Ethical considerations for social workers

The considerations for social workers are based on existing professional standards and codes. Standards 3 and 5, The Professional Standards (Social Work England, 2019) state the ethical conduct that is expected of social workers in record keeping and technology use (including social media).

The Social Work England Professional Standards are statutory regulations, therefore social workers must adhere to them to maintain their registration to practice.

Alongside them, the Social Media Policy of the British Association of Social Workers states the professional responsibilities of social workers and social work students, in relation to the increasing use of social media. (BASW, 2018; p.1). The recent version of the BASW Code of Ethics (2020, based on new Global Ethical Principles) also makes new reference to responsibilities in digital practice.

Social workers should note that their ethical considerations and reflections on how digital technology is used in any given situation significantly relates to questions of power:

Power is central to the answers to these questions.

In their use of digital technology in practice, social workers need to have at the forefront their responsibility to enhance wellbeing, human rights, social justice and equality, and must maintain professional integrity through critical reflection and ethical conduct.

Respect for human rights

  • OpenUphold dignity and best interests

    When using digital technology, social workers should uphold and promote human dignity and the best interests of individuals and groups in society and avoid harm.

  • OpenRespect the right to self-determination

    Social workers should respect, promote and support peoples’ dignity and right to make choices about their use of technology in services. This also means seeking consent to collect personal data, and where allowed by law, informing people before sharing their personal data.

  • OpenPromote involvement

    Social workers should use digital technology to promote the involvement and participation of people using services in ways that enable them to be empowered in decisions and actions affecting their lives. This can include using technology for feedback, to enable people to participate in professional meetings, plan their care, or connect people to online self-care groups.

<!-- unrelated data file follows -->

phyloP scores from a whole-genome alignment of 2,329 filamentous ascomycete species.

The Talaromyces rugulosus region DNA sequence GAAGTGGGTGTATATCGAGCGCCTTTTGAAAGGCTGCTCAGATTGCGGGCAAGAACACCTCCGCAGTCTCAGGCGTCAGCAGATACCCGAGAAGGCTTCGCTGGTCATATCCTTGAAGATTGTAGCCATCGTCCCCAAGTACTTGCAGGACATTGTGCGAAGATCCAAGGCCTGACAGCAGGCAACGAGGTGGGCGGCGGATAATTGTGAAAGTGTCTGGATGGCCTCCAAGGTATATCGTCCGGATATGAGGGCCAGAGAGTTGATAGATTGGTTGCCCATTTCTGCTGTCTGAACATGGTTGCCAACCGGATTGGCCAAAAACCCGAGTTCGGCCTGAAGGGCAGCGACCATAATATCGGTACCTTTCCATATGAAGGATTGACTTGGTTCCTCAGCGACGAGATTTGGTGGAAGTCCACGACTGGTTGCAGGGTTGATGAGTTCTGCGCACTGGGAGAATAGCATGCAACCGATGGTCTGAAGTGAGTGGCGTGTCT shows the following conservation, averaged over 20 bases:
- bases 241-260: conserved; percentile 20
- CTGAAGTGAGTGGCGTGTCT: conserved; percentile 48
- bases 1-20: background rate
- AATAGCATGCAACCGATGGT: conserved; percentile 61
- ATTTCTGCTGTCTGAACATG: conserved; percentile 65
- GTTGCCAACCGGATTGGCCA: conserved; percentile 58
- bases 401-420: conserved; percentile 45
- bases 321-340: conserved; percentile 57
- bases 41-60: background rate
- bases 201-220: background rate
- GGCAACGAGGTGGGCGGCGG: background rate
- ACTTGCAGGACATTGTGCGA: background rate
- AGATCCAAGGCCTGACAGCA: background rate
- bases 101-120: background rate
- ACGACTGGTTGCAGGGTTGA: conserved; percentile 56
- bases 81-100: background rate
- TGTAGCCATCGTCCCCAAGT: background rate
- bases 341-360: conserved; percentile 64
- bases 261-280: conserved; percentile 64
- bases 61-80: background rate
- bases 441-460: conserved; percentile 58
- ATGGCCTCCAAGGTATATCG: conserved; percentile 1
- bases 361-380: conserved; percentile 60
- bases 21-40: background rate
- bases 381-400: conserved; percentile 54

• OpenPromote strengths-based approaches

    When determining the technology that people need to meet their needs, social workers should focus on the strengths of individuals, groups and/or communities and support their empowerment. Social workers’ role should be about maximising the capacities of people to maintain their wellbeing and safety.

Social justice

  • OpenChallenge discrimination

    Social workers should challenge all discrimination, including those caused or reinforced by digital technology, of people who have the 'protected characteristics' of the Equality Act 2010: age; disability; gender reassignment; marriage and civil partnership; pregnancy and maternity; race; religion or belief; sex; sexual orientation.

  • OpenRecognise diversity

    Social workers should recognise and respect the diversity of the societies in which they practise, including online communities, and the different views expressed through social media.

  • OpenChallenge unjust policies and practices

    Social workers have a duty to advocate for people who are unjustly excluded from being involved in shaping the technologies that are used to deliver the services that they need.

Professional integrity

  • OpenUphold values and ethical considerations

    In their use of social media and digital technology, social workers should always act in accordance with the values and principles of the profession and ensure that their online behaviour does not bring social work into disrepute.

  • OpenBe trustworthy

    Social workers should use digital technologies with people who use services in a way that is honest, reliable and open. If people are required to use certain technologies to access services, social workers should clearly explain why this is the case and offer choices, where possible. People should not be forced to use technology against their will, nor should they be excluded or made ineligible for services because they are not using technology.

  • OpenMaintain professional boundaries

    Social workers should establish and maintain appropriate boundaries in their use of social media and social networking sites. They should critically reflect on how the information they share online can impact on their professional relationships with people who use services. They should also proactively seek to enhance their professional practice through technology – for instance for continuing professional development, reflection and engagement.

  • OpenEthical challenge

    Social workers have a responsibility, individually and collectively, to challenge the purpose and principles behind and use of digital technology found to discriminate or negatively impact people. This can be done collectively, with support, through the professional body, or anonymously through whistleblowing. The starting point for any challenge should be the ethical considerations, alongside evidence of impact of harm.